BY REV. CORY L. KEMP |
Watching another recent episode of Grey’s Anatomy, I found myself with Dr. Meredith Grey, suffering from COVID, in a coma and on a ventilator. While her colleagues attended to her physical needs as best they could, Meredith settled on a beautiful beach she had created in her imagination, filling the time with visits from her husband, sister, and friends who had passed away.
Meredith could never quite reach her husband to hold him in her arms as she longed to do. Her friend, George, with whom she began her residency, sat with her on the deck overlooking the sea, lamenting the lost pleasure of making decisions. Her sister, Lexi, and friend, Mark, romantically involved while alive, were reunited on Meredith’s beach, reminding her to enjoy every single minute of being alive no matter what.
They each shared what they observed about her life, her children’s lives, since they had died, delighting in so much creativity, vitality, and joy surrounding her and filling her household. Zola, her oldest, writes letters to her dad in her journal. Her son, Bailey, ordered a personal birthday cake for himself as a prop to make his family laugh. Ellis, her younger daughter, the child most like Meredith, is stubborn, fierce and compassionate in full measure.
More so, every person she loved and reunited herself with while unconscious told Meredith that they were always with her, that, indeed, they had never left her at all. She often didn’t hear them, or didn’t give them credit when she did, but that was okay.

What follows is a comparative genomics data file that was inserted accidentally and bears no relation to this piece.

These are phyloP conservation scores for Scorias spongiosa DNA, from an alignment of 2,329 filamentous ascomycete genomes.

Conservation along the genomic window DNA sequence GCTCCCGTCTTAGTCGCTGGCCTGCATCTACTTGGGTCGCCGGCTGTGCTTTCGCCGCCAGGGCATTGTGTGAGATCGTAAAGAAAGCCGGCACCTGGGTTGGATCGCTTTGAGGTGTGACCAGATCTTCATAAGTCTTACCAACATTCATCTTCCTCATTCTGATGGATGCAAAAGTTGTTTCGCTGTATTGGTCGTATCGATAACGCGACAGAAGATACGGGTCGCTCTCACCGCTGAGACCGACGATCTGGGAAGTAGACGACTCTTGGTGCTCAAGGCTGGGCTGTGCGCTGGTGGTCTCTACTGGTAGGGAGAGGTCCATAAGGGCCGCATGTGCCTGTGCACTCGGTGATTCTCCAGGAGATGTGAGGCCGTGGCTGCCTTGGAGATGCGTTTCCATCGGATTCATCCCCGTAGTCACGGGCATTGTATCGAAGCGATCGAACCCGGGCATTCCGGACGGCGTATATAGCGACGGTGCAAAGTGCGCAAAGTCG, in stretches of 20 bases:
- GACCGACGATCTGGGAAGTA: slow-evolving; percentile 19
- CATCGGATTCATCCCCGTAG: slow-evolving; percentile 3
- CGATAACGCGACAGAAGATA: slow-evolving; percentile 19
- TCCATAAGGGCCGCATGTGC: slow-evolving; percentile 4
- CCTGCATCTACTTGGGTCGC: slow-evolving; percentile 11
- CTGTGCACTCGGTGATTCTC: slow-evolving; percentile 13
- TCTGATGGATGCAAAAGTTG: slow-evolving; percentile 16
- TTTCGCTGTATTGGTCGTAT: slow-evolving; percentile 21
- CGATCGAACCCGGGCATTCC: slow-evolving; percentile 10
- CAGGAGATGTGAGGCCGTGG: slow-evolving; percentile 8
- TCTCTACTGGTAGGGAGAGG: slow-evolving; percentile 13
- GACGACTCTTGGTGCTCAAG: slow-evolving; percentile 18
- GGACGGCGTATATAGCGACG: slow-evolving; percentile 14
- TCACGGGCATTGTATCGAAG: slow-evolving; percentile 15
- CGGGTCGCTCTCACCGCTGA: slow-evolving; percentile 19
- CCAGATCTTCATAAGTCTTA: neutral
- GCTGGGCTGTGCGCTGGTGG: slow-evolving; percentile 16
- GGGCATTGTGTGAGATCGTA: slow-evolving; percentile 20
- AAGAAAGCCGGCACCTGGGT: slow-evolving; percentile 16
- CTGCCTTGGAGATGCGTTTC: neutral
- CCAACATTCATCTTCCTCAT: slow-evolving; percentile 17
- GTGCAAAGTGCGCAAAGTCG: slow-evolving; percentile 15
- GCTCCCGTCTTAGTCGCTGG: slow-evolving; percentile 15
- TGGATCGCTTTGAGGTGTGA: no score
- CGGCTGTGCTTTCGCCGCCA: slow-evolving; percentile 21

Human resistance is such a factor in how we communicate with each other, and how we allow God to communicate with us. Those of you reading this post likely are people who believe in prayer and make use of the practice yourselves. It’s simply part of our lives as Christians. But these words from the book of Job drew my attention as they popped up in our Daily Texts reading recently: “Why do you contend against God, saying, ‘He will answer none of my words’? For God speaks in one way, and in two, though
people do not perceive it.” Job 33:13-14
Do you believe that God answers prayer? Do you believe that God answers your specific prayers? If you do, how do you understand God’s answers for you?
I suspect that brings up all kinds of stuff for us about humility, self-worth, God’s plans for us over which we have no control and no right to intervene. I also suspect most of us are more comfortable dealing with concreate matters over which we feel rational control, things like managing our household budgets, planning for children’s educations and retirement funds. Things like mowing the lawn, cleaning the house, doing laundry and completing homework assignments on time. If these don’t get attended to life falls apart, quite rapidly in fact.
But I still want to encourage you to consider the simple truth that God is literally always with you, answering your prayers, spoken and unspoken, about everything going on in your life. The next right steps through any situation are available for you when you take the time to pay attention and listen, rather than brush aside a flutter of thought that catches your heart.
What would you most like to ask God for help with right now? Whatever that is, it is between you and God, nobody else. What is most lovely in coming to God with a prayer request is that God already knows you. There is no explanation or background information necessary. Like Meredith’s friends and family on that beach who knew her so well, God knows you and is ready for you to get to the good stuff to help you with whatever you want.
And God will answer your prayers. God speaks in one way or another way, but it is always a way that you will understand. You can trust God’s voice because you will recognize God’s voice. Because you know God as God knows you.
About the Author
The Rev. Cory L. Kemp is founder and faith mentor with Broad Plains Faith Coaching. Cory, employing her signature Handcrafted Faith program, supports ordained and lay women leaders in visualizing, understanding and strengthening their beliefs, so that they may know, love and serve God and their communities with generosity, wisdom, and joy.